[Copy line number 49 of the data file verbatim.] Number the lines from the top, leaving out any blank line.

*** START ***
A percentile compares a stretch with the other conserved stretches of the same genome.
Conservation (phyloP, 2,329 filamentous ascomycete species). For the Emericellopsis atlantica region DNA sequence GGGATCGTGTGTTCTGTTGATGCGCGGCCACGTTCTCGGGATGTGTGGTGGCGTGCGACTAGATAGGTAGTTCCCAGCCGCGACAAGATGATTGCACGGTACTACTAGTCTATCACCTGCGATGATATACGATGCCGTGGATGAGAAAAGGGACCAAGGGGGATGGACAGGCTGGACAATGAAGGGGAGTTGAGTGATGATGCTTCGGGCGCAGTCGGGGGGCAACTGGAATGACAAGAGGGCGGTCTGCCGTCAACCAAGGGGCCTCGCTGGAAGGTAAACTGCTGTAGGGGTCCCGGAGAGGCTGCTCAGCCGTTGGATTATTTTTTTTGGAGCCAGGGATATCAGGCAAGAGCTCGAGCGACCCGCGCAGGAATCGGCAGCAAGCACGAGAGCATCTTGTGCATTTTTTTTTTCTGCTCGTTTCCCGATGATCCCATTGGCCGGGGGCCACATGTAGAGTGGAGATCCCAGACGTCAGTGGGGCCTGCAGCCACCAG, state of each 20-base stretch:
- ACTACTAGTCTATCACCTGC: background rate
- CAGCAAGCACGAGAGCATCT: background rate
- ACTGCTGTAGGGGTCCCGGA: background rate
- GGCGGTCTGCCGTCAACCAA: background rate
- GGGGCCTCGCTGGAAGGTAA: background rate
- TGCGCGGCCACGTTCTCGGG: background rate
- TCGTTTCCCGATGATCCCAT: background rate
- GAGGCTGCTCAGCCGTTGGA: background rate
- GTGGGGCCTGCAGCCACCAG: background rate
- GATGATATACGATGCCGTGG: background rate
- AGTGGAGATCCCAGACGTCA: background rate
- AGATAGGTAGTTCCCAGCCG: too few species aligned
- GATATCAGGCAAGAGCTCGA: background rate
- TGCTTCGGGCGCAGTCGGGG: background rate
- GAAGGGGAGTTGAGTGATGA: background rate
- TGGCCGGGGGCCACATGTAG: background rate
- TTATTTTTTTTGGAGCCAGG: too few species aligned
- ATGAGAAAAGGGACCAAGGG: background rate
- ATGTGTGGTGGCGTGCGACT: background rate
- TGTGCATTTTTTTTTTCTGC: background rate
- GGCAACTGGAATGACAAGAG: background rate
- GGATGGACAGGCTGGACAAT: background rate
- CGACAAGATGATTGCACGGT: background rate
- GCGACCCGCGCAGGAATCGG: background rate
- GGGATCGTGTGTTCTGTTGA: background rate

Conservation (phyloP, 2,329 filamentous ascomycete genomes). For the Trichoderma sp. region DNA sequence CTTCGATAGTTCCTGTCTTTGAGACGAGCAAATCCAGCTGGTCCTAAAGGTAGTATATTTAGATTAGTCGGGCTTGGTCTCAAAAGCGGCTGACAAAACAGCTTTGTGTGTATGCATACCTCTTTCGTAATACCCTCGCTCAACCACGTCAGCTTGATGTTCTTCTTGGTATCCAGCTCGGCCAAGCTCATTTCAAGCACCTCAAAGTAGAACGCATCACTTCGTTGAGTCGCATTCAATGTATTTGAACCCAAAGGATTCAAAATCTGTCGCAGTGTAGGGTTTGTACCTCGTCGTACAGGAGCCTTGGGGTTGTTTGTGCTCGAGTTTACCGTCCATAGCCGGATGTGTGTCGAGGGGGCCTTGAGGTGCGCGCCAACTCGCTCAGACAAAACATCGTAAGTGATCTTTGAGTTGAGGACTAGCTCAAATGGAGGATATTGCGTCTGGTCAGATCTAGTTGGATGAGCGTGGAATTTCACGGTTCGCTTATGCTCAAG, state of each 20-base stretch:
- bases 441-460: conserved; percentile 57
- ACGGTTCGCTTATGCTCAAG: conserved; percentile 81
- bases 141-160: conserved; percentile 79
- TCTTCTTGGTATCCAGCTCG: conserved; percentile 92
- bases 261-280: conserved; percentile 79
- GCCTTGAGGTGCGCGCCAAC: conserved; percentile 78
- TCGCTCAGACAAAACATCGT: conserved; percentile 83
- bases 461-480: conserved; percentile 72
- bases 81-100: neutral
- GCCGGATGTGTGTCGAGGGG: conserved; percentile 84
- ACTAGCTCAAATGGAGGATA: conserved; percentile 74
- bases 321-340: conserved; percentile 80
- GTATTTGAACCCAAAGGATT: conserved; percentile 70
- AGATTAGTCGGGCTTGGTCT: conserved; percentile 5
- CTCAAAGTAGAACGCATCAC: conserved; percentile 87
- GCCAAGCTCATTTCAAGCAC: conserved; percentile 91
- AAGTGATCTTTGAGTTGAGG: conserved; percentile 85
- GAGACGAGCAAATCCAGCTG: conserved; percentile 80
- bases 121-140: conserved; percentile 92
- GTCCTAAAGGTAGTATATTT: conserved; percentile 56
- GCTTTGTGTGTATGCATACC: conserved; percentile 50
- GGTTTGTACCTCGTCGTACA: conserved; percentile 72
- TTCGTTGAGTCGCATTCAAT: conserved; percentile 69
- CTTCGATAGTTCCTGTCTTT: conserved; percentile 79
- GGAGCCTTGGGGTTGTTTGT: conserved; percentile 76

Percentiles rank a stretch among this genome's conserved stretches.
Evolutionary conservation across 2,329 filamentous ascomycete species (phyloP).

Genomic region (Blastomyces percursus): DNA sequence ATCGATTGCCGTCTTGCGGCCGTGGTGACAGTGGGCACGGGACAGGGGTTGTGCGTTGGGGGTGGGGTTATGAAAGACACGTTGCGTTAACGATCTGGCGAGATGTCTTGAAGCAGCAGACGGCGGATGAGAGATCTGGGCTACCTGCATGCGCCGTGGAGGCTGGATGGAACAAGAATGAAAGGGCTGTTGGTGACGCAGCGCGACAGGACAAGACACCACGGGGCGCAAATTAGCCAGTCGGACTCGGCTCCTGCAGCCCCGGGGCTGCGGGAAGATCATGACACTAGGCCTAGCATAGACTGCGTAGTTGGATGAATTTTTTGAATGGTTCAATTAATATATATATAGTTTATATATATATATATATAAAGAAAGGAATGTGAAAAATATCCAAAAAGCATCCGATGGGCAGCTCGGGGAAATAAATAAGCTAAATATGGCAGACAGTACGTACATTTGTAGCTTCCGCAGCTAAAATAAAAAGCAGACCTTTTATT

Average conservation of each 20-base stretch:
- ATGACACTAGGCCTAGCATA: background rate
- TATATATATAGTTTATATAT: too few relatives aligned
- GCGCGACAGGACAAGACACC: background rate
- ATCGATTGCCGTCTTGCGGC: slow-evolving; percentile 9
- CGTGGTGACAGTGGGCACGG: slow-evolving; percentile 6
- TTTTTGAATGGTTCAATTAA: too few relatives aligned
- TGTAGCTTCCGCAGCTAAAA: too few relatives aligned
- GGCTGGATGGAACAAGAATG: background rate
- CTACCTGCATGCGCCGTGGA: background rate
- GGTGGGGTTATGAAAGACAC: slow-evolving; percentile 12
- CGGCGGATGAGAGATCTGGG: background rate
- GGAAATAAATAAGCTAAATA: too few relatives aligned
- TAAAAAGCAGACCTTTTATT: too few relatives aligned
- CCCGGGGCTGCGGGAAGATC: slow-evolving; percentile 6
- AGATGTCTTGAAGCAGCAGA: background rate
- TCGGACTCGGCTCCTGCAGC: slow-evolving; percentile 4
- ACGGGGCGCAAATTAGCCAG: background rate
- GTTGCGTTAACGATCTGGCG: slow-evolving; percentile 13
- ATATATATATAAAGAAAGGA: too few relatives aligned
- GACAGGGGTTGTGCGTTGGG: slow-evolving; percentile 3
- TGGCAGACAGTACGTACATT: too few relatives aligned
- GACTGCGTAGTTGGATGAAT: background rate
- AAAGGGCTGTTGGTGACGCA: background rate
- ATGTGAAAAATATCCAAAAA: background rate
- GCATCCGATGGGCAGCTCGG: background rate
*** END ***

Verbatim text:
- GCTTTGTGTGTATGCATACC: conserved; percentile 50